Ref: Ped. Endocrinol. Rev. 2019;16(Suppl2):435-446

doi: 10.17458/per.vol16.2019.lm.molecularnoonan

 

Pathogenesis of Growth Failure in Rasopathies

Sommayya Aftab, MBBS MRCPCH FCPS (Paediatrics), Mehul T Dattani, MD, FRCP, FRCPCH

 

Abstract

The RASopathies are a group of developmental genetic syndromes that are caused by germline mutations in genes encoding proteins of the Ras-Mitogen-Activated Protein kinase (RAS-MAPK) pathway. RASopathies include Noonan Syndrome (NS), Neurofibromatosis Type 1 (NF1), Noonan syndrome with multiple lentigines (NSML/LEOPARD), Costello syndrome (CS), Cardio-facio-cutaneous syndrome (CFC), capillary malformation-arteriovenous malformation syndrome (CM-AVM) and Legius Syndrome. These syndromes have many overlapping features; however, the most persistent feature common to all is the postnatal growth failure. The mechanism of growth failure in Rasopathies is highly complex and there are many proposed hypotheses including partial growth hormone insensitivity, growth hormone deficiency, neurosecretory dysfunction of growth hormone secretion, delayed puberty, poor feeding and skeletal abnormalities. Amongst these causes, the most widely accepted is partial growth hormone insensitivity due to a post-receptor signaling defect. Growth hormone therapy seems to be effective in improving height velocity in these syndromes, although the long-term effects on final height remain unproven. However, it is important to consider the potential risk of tumors and cardiomyopathy before and during growth hormone therapy.

 

Ref: Ped. Endocrinol. Rev. 2019;16(Suppl2):447-458

doi: 10.17458/per.vol16.2019.ad.pathogenesisrasopathies

 

Growth and Growth Hormone Treatment in Noonan Syndrome

Alicia A. Romano, MD

 

Abstract

Short stature is a common characteristic of Noonan Syndrome (NS), a genetic condition caused by mutations affecting the RAS / mitogen-activated protein kinase (MAPK) cascade. Growth hormone (GH) has been used to normalize childhood growth and increase adult height in NS. GH is effective in increasing growth velocity, and significantly improves height SDS at adult height. Studies of GH treatment to adult height have shown height gains of 9.5-13.0 cm for males and 9.0 - 9.8 cm for females. Factors associated with improved height outcomes are earlier initiation of therapy, a greater height SDS at pubertal onset, and a longer duration of GH therapy. The safety data to date is reassuring and includes no evidence of adverse cardiac effects or increased occurrence of malignancies. Further studies will likely clarify the role of different RAS/MAPK pathway aberrations in growth and GH responsiveness. Continued surveillance is needed to assure the long term safety of GH therapy.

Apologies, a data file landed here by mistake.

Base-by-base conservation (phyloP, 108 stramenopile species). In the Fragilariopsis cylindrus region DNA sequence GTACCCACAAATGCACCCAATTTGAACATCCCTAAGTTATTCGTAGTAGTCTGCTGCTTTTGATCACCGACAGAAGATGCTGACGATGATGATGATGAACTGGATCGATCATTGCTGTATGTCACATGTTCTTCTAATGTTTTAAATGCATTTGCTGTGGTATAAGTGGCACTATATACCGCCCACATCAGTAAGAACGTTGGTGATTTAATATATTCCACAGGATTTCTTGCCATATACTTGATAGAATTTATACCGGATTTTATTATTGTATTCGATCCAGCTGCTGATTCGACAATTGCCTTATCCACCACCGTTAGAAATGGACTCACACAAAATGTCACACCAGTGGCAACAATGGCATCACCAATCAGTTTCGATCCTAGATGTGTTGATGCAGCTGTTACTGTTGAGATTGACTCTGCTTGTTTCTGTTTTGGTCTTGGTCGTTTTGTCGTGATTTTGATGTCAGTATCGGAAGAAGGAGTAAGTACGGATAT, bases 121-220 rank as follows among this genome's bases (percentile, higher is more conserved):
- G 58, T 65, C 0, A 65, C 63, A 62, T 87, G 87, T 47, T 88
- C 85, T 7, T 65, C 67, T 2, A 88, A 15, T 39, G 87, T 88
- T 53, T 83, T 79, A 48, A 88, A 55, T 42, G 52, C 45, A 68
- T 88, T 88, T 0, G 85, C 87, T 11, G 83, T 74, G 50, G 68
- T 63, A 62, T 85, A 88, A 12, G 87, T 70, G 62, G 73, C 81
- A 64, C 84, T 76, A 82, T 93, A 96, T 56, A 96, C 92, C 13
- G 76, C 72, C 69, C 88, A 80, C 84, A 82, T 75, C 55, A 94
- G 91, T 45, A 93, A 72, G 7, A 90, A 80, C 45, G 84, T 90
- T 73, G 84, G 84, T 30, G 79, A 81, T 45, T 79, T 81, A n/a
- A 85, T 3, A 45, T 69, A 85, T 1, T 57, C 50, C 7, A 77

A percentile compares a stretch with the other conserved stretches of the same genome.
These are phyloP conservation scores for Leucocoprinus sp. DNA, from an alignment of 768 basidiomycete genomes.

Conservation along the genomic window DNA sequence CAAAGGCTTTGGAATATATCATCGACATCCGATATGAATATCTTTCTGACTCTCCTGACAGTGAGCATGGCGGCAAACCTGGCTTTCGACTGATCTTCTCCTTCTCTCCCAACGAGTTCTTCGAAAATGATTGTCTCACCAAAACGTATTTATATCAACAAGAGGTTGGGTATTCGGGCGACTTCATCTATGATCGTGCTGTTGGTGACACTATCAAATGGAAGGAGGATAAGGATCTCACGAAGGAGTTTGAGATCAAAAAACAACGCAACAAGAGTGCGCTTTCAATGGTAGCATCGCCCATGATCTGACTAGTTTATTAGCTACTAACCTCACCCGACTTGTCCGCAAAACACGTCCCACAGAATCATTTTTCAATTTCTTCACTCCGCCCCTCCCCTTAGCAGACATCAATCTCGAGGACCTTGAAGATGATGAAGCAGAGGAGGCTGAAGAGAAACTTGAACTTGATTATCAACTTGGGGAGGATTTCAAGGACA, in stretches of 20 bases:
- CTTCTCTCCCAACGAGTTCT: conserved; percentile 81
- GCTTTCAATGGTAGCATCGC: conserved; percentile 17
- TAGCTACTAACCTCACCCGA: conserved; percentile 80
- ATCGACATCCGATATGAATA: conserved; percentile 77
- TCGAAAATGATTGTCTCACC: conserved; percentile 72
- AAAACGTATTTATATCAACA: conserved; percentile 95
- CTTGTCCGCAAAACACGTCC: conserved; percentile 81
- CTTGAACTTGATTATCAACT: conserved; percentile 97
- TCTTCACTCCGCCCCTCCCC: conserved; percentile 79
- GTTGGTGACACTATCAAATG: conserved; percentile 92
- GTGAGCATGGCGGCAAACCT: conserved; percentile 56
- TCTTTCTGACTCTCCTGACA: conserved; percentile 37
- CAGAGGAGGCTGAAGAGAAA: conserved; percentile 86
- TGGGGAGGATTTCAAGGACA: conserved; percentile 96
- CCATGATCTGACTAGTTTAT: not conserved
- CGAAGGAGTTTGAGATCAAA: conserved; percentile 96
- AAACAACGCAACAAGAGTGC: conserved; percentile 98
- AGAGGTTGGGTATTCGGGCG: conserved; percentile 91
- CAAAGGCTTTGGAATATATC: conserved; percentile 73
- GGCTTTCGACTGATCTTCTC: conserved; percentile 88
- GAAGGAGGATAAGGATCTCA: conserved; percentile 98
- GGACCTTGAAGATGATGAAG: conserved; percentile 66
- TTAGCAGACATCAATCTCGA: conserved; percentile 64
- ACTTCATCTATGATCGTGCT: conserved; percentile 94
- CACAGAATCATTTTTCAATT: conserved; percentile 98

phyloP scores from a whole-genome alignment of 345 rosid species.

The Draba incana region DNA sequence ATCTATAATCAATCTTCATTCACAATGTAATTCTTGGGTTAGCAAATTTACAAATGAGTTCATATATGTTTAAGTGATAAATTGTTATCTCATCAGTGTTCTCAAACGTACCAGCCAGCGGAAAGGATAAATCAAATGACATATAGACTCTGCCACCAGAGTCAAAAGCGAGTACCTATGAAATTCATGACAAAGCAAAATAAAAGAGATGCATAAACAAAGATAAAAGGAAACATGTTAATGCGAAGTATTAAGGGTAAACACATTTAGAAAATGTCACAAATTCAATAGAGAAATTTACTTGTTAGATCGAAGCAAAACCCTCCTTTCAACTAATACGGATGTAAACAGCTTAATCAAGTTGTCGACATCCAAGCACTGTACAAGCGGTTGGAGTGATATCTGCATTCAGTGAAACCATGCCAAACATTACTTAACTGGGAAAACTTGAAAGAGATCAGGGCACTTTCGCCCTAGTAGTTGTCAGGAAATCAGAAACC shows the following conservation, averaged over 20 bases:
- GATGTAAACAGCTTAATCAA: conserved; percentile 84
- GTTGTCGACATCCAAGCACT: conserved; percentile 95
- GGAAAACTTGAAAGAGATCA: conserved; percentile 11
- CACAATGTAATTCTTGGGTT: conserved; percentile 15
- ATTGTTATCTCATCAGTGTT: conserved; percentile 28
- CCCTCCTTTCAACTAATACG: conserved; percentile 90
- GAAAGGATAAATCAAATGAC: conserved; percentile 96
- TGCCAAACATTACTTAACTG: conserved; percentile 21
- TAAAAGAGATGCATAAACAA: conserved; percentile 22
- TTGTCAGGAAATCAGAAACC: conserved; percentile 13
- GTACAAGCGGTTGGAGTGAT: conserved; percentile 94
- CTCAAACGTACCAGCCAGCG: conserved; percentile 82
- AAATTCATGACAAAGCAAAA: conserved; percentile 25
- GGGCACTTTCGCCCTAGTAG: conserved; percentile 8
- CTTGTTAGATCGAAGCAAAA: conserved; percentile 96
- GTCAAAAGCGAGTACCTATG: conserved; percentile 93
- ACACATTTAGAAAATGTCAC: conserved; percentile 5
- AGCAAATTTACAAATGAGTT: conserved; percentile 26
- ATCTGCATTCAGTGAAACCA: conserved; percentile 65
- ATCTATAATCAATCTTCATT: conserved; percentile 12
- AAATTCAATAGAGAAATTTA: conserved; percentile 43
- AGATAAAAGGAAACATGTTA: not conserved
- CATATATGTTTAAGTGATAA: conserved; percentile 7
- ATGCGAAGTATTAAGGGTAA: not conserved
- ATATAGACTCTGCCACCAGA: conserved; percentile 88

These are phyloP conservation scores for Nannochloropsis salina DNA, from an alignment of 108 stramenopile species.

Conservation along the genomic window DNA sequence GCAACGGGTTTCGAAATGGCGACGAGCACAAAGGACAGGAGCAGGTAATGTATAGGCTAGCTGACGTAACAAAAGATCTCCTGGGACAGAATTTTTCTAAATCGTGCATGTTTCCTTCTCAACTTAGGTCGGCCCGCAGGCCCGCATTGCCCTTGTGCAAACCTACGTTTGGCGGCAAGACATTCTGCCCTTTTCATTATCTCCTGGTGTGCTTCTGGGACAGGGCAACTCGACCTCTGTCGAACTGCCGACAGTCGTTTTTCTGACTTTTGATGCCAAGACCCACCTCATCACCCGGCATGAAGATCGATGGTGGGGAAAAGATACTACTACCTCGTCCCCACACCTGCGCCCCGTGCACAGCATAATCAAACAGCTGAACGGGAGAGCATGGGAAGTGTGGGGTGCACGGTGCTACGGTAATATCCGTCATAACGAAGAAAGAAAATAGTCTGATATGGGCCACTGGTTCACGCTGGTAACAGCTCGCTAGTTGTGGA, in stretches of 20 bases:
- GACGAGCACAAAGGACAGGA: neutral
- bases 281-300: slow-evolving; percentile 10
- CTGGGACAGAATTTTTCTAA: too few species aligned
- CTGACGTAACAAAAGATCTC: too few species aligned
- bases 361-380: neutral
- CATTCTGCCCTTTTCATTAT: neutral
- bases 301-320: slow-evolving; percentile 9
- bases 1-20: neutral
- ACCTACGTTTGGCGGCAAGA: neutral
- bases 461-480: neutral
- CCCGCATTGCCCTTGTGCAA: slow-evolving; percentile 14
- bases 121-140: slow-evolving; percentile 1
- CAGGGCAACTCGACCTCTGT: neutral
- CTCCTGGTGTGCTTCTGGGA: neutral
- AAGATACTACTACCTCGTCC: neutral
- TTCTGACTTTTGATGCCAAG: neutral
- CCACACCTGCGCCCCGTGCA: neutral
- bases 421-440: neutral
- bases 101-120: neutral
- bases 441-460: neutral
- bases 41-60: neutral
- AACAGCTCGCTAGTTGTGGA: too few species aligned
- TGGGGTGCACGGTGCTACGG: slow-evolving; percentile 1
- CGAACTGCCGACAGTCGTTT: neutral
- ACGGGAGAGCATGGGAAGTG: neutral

Ref: Ped. Endocrinol. Rev. 2019;16(Suppl2):459-464

doi: 10.17458/per.vol16.2019.r.growthhormonenoonan

Endocrine Complications of Noonan Syndrome beyond Short Stature

Vijay Venugopal, MD, Christopher J Romero, MD

 

Abstract

Noonan syndrome (NS) is a diagnosis that is made clinically based on features including typical facies, congenital heart defects, short stature and developmental delay. Approximately 50% of the patients have identified mutations in the PTPN11 gene, and a smaller percentage of mutations have been reported in other genes such as SOS1, RAF1 and RIT1 Despite normal birth length, patients typically reach adult height below normal. Other than growth, endocrine complications of NS are not as commonly reported. These include possible pathology in thyroid function, pubertal development and bone metabolism. Some investigators have looked to see if genetic mutations in these patients could pose a risk for future endocrinopathies. This chapter reviews reports on endocrine dysfunction other than growth in patients with NS. The information is meant to enhance awareness in those providers who care for these patients to the possibility of other existing endocrinopathies. Most importantly, it supports and highlights the endocrinologist’s role in the care of patients with NS.

 

Ref: Ped. Endocrinol. Rev. 2019;16(Suppl2):465-470

doi: 10.17458/per.vol16.2019.vr.endocrinecomplicationsnoonan

 

Cardiac Manifestations of Noonan Syndrome

Ruchika Karnik, MBBS, Ira Parness, MD, Miwa Geiger, MD

 

Abstract

Noonan syndrome (NS), a RASopathy, is commonly seen in association with cardiovascular abnormalities, with structural defects and/or cardiomyopathy present in 80-90-% of cases. Though a wide spectrum of cardiac pathology has been reported, pulmonary stenosis is the most common structural abnormality and more likely to be seen in PTPN11 mutations. Hypertrophic cardiomyopathy is the second most common and is more often associated with RAF1 mutations. Cardiac disease tends to be more progressive in infants and children with NS and therefore close cardiology follow-up is indicated. In general, the earlier the presentation, the more severe the phenotype and worse the long term prognosis. As genotype phenotype associations are being better understood, the mechanisms for development of cardiomyopathy are also becoming elucidated, raising the possibility of medical therapies targeted at the involved pathway.

 

Ref: Ped. Endocrinol. Rev. 2019;16(Suppl2):471-476

doi: 10.17458/per.vol16.2019.kpg.manifestationsnoonan